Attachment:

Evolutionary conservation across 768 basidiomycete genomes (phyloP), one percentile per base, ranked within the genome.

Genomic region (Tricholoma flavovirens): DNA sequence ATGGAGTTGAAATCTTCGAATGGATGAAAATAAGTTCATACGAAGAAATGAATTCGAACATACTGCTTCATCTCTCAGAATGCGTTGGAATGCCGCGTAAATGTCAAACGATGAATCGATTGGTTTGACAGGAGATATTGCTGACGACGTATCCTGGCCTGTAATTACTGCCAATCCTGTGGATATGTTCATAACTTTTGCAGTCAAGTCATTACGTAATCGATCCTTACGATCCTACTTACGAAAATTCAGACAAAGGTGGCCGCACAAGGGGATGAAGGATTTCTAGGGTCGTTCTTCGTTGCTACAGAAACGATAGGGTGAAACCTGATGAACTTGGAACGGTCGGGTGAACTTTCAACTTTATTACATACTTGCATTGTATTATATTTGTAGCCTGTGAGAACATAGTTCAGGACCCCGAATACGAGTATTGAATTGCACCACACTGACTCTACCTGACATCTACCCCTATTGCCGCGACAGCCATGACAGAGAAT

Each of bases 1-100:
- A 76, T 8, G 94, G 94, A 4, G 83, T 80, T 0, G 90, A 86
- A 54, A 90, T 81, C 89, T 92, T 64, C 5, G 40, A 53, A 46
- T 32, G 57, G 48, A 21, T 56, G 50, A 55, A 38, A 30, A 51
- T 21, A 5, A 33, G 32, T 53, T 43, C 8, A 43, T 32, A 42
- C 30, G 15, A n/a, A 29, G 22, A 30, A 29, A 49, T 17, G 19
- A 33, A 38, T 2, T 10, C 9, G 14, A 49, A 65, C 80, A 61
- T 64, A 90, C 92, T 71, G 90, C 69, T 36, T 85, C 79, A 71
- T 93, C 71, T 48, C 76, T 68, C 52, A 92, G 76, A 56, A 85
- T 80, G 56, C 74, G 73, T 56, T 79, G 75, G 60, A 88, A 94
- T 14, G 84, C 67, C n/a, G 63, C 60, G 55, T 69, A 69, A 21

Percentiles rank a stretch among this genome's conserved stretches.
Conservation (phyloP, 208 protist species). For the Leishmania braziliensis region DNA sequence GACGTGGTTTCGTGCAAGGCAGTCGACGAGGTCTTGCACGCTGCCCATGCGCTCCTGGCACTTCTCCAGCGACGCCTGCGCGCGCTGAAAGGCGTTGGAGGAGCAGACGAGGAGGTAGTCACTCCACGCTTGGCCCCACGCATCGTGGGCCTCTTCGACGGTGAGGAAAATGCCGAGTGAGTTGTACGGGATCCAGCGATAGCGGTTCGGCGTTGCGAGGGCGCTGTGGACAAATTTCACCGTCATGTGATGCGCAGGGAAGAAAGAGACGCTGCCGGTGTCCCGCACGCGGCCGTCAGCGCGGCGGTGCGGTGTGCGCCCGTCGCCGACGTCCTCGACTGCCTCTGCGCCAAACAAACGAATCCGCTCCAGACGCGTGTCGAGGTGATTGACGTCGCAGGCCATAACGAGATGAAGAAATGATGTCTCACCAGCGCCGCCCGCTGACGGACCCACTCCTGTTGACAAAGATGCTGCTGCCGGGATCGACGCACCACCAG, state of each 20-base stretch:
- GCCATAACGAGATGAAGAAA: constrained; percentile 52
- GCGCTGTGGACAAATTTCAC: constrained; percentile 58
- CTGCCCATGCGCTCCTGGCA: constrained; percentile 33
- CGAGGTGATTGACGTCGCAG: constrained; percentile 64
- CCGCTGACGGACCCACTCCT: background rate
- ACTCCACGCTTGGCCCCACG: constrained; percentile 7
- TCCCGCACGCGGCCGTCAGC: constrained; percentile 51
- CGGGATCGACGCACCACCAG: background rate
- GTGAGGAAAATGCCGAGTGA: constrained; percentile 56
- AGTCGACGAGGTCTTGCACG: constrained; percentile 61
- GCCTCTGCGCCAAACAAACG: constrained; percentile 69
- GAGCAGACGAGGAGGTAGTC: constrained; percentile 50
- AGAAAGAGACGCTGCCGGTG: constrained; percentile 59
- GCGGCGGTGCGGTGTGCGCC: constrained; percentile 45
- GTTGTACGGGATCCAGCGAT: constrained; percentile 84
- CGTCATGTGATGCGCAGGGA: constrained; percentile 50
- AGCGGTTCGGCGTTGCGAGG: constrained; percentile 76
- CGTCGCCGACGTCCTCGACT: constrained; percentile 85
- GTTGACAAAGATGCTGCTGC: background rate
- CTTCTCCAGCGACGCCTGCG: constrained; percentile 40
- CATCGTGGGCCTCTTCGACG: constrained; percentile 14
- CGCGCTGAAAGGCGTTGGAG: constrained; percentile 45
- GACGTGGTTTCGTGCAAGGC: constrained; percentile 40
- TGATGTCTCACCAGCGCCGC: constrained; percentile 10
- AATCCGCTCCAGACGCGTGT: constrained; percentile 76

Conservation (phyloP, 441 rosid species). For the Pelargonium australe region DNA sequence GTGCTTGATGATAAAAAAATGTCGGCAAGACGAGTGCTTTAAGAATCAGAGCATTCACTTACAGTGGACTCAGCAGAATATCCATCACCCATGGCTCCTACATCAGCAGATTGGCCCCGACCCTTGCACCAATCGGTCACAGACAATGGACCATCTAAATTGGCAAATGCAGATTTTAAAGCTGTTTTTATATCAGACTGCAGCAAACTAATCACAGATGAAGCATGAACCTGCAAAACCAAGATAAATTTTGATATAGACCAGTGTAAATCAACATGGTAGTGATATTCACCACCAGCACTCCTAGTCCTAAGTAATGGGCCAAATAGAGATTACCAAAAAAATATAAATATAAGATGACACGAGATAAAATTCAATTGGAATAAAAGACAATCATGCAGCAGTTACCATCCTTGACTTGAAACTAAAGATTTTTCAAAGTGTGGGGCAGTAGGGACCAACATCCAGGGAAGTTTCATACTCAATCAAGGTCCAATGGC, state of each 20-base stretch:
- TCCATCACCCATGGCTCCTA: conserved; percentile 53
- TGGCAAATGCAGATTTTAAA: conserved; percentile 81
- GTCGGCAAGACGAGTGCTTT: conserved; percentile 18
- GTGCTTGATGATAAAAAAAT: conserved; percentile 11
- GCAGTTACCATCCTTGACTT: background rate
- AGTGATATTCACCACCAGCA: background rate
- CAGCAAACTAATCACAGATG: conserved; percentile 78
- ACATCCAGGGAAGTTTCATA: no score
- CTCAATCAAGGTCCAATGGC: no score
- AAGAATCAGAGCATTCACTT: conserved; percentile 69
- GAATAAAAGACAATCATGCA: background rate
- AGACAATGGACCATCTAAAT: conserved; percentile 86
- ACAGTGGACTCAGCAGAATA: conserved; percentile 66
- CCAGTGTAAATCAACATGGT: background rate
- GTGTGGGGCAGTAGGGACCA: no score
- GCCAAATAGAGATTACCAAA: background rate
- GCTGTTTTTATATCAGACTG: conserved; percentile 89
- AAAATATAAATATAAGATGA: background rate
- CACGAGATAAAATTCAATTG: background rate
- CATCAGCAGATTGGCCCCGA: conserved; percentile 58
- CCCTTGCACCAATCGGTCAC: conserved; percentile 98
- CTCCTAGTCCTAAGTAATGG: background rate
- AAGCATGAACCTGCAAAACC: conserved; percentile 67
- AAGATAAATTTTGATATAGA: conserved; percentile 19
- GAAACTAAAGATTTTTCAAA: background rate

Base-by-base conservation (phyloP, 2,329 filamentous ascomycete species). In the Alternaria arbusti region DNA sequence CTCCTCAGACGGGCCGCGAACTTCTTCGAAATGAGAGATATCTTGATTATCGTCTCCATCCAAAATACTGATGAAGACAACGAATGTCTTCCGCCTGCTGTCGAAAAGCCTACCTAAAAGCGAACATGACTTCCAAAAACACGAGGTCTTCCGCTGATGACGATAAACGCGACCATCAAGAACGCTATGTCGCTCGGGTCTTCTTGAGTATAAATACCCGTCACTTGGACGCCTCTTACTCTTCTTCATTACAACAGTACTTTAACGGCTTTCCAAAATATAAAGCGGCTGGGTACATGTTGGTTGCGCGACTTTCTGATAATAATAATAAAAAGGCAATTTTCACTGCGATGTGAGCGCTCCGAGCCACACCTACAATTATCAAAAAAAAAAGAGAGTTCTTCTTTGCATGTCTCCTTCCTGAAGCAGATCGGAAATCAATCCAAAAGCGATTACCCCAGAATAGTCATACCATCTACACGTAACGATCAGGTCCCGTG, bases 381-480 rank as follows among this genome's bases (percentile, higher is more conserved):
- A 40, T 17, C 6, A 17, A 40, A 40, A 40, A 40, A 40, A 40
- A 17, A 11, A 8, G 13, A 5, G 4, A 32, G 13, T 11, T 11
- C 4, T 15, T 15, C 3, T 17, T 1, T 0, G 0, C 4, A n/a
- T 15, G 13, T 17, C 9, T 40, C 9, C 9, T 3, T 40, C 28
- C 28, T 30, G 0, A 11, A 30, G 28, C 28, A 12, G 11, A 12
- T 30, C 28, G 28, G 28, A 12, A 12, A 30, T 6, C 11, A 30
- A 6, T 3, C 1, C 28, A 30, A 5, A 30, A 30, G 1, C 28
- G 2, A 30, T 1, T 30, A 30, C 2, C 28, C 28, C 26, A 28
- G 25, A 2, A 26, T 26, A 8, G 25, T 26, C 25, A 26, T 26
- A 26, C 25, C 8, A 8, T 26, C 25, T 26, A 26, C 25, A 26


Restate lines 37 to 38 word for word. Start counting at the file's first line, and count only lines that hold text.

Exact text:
- CGCGCTGAAAGGCGTTGGAG: constrained; percentile 45
- GACGTGGTTTCGTGCAAGGC: constrained; percentile 40